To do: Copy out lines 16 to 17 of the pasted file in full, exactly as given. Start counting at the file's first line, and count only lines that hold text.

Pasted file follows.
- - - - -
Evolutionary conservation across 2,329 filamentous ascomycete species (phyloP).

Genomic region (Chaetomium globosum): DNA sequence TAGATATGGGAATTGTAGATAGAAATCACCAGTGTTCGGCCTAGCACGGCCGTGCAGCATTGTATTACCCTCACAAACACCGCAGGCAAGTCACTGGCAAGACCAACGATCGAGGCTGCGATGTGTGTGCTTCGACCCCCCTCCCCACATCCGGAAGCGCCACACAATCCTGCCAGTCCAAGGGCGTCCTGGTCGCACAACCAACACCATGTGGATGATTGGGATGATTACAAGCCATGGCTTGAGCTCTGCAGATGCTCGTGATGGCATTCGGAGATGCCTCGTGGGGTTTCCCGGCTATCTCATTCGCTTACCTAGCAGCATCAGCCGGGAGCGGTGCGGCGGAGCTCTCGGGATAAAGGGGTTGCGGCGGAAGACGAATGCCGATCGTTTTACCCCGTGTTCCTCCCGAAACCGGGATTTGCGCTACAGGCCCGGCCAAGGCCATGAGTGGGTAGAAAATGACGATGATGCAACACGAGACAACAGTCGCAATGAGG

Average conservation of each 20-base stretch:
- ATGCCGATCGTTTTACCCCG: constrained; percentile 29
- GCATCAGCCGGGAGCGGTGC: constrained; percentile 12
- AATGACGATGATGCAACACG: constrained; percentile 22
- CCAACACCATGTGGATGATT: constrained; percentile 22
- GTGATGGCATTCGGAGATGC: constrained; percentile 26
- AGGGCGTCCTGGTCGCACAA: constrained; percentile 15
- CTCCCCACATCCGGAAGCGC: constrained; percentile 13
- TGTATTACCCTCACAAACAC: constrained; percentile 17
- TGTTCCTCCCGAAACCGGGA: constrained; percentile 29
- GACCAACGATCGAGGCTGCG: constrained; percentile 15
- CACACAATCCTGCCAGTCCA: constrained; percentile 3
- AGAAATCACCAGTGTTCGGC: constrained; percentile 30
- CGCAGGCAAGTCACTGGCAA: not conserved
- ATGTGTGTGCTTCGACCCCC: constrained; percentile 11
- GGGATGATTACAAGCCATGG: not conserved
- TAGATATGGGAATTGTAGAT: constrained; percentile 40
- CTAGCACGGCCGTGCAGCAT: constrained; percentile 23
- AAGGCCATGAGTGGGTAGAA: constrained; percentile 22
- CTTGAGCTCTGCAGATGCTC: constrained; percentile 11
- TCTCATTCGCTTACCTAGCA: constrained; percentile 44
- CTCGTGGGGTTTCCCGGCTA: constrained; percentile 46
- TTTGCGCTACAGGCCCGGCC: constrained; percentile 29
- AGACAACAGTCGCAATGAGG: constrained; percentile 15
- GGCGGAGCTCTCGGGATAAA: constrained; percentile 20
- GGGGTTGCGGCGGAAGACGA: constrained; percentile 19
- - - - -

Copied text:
- CGCAGGCAAGTCACTGGCAA: not conserved
- ATGTGTGTGCTTCGACCCCC: constrained; percentile 11